When setting up automatic payments for a utility company, direct deposit or other automated services involving your checking account, you can often be asked to provide a voided check with your paperwork. Knowing how to void a check correctly is important so that you can ensure you provide the appropriate information, but also keep your bank account and information secure. Thankfully, voiding a check is simple and straightforward.
Why do other companies ask for a voided check? Typically it’s when setting up direct deposit, automatic payments or other items. To do so, they need your account number and the routing number (which identifies the bank). By providing a voided check, they’re able to confirm that the account number and routing number you provide is legitimate.
How to void a check
In order to void a check correctly, you’ll want to write the word “VOID” in very clear and large letters across the check itself. When you do this, make sure that you cover most of the check, but do not cover the bank account and routing numbers as these will need to be used to confirm the account information and setup the automatic payment situation you’re intending to set up.
Why write “VOID” across the check? This clearly marks the check voided, but also prevents somebody from using the check inappropriately should they get their hands on the check. For example, if an ill-intentioned person got a hold of a blank check, they could use it to steal money out of your account.
When you do a voided check, make sure you keep the appropriate records of the check. If you maintain your checking account ledger, mark the check number in the ledger, the date and that it is a voided check. Keeping your records up-to-date is crucial should something happen and you need to look back at checking account activity.
Next, you need to send either an image of the check or the check itself to the third party requesting the voided check. Ideally, don’t do this via unsecured-email as this could allow third parties to gain access to your information.
Note: Don’t sign the check! Signing the check can make it easier for someone to defraud you, and the third party that needs your bank account information doesn’t need a signed check.
How to void a check if you don’t have any checks
On occasion, the account connection can be accomplished completely online. Some third party online systems let you login to your online banking via API access which accomplishes the appropriate linking of accounts.
Starter checks are often available from your local bank branch. You can head into your bank and ask for a handful of starter checks. Before going through this process, of course, ask the third party that requested the voided check if this will accomplish what is necessary.
On occasion a deposit slip might suffice for a voided check, but not all vendors will accept this so be sure to check beforehand.
Lastly, if you don’t have checks, find out if the third party company that is requesting the voided check will accept other bank account documentation. If so, you can likely goto your bank branch and get some official documentation from the bank or credit union that supplies the necessary information.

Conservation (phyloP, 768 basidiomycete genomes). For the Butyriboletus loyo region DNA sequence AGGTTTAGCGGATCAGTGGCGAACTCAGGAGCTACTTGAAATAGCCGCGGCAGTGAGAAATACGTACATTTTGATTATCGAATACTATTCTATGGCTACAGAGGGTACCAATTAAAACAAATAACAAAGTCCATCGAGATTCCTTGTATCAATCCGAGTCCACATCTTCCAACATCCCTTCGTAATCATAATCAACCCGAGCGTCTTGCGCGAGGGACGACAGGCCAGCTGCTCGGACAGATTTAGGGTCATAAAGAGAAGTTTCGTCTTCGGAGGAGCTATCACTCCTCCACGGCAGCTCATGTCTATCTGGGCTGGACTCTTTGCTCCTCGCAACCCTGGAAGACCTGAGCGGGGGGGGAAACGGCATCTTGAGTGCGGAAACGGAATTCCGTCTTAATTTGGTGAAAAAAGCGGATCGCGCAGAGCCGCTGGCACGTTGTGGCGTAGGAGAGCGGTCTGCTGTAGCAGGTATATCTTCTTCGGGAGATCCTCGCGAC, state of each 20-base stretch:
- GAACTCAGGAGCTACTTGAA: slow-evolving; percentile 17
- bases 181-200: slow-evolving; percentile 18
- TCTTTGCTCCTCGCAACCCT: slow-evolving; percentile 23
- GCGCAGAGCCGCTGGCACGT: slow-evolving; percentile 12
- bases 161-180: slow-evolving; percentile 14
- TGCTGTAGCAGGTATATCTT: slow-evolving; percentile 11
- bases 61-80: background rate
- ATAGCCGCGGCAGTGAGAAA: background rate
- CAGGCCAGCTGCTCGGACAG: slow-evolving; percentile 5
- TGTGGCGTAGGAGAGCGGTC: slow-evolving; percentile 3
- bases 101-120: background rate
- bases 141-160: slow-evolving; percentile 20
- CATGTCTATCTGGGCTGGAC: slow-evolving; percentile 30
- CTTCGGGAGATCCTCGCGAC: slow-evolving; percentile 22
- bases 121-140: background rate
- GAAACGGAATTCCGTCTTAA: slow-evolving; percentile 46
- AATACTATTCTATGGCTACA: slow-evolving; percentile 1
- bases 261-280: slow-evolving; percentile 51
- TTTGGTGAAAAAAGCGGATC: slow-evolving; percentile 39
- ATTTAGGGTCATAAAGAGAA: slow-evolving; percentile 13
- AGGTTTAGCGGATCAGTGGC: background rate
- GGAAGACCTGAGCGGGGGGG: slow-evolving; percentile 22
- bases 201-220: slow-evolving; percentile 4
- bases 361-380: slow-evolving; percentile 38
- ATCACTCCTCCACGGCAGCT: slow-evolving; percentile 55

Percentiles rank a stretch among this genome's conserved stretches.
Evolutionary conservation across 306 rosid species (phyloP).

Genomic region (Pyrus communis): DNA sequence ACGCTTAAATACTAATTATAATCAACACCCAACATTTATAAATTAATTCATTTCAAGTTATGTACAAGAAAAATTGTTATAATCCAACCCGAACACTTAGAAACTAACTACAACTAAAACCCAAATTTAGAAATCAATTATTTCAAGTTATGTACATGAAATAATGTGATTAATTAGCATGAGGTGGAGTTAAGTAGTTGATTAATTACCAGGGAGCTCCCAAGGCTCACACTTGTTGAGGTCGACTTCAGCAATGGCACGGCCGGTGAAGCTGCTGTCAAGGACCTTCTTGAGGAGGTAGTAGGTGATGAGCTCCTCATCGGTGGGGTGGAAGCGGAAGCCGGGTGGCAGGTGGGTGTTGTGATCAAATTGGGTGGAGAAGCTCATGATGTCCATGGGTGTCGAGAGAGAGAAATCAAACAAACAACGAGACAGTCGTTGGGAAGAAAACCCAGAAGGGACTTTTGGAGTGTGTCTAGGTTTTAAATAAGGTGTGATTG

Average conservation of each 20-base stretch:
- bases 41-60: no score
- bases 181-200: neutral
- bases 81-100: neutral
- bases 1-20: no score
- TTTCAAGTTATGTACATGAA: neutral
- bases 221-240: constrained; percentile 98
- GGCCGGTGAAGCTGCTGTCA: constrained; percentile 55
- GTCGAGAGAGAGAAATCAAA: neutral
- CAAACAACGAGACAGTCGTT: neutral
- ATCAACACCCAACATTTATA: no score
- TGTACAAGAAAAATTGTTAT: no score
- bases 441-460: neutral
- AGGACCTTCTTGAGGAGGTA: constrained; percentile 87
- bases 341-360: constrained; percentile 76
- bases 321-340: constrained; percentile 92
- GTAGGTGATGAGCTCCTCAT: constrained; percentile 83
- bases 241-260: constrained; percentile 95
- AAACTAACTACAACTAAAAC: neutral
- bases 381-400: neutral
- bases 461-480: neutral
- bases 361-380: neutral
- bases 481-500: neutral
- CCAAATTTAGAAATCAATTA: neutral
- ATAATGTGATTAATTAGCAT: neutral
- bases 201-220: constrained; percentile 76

Other tips for how to void a check
Keep a copy. For security and record purposes, it can be super useful to have an actual photocopy of the voided check in your files.
Also, don’t supply a voided check to just anybody. Make sure that the company requesting it is a legitimate company with a trustworthy and proven history of operations.
Other checking account best practices
Because your checking account is likely one of the core components of your personal financial world, it’s important to follow a few best practices.
While balancing your checkbook is viewed quite differently in today’s world of online banking and credit card ubiquity, it’s still important to balance the checking account. If you aren’t willing to keep the checkbook balanced in the true sense on an ongoing basis, make sure that you maintain a decent cushion in your account and check the status regularly. It’s always a really good practice to monitor the transactions hitting your account to both keep tabs on the overall balance, but also make sure no fraudulent activity is occurring.
Check to make sure that you have overdraft protection on your account. Check to see the fees involved. If they are ridiculous, ask your bank why your overdraft protection fees are higher than other banks.
With the online banking functionality of today, keeping tabs on your checking account is easy and straightforward. You can even setup email and text alerts of a myriad of types of events that can occur on the account. Large transactions, suspicious transactions and other events can result in alerts to your phone or email. Upon receiving the alert, you can check the status of the account and make sure everything is good.
Should you have any errors or issues with your account, make sure to contact customer service immediately. If you don’t get anywhere over the phone, goto your local branch and get a hold of someone in person.
If you’re still unsure of how to void a check or if you have any other questions regarding your checking account, be sure to talk directly with your representatives at your local bank. They should be able to answer necessary questions.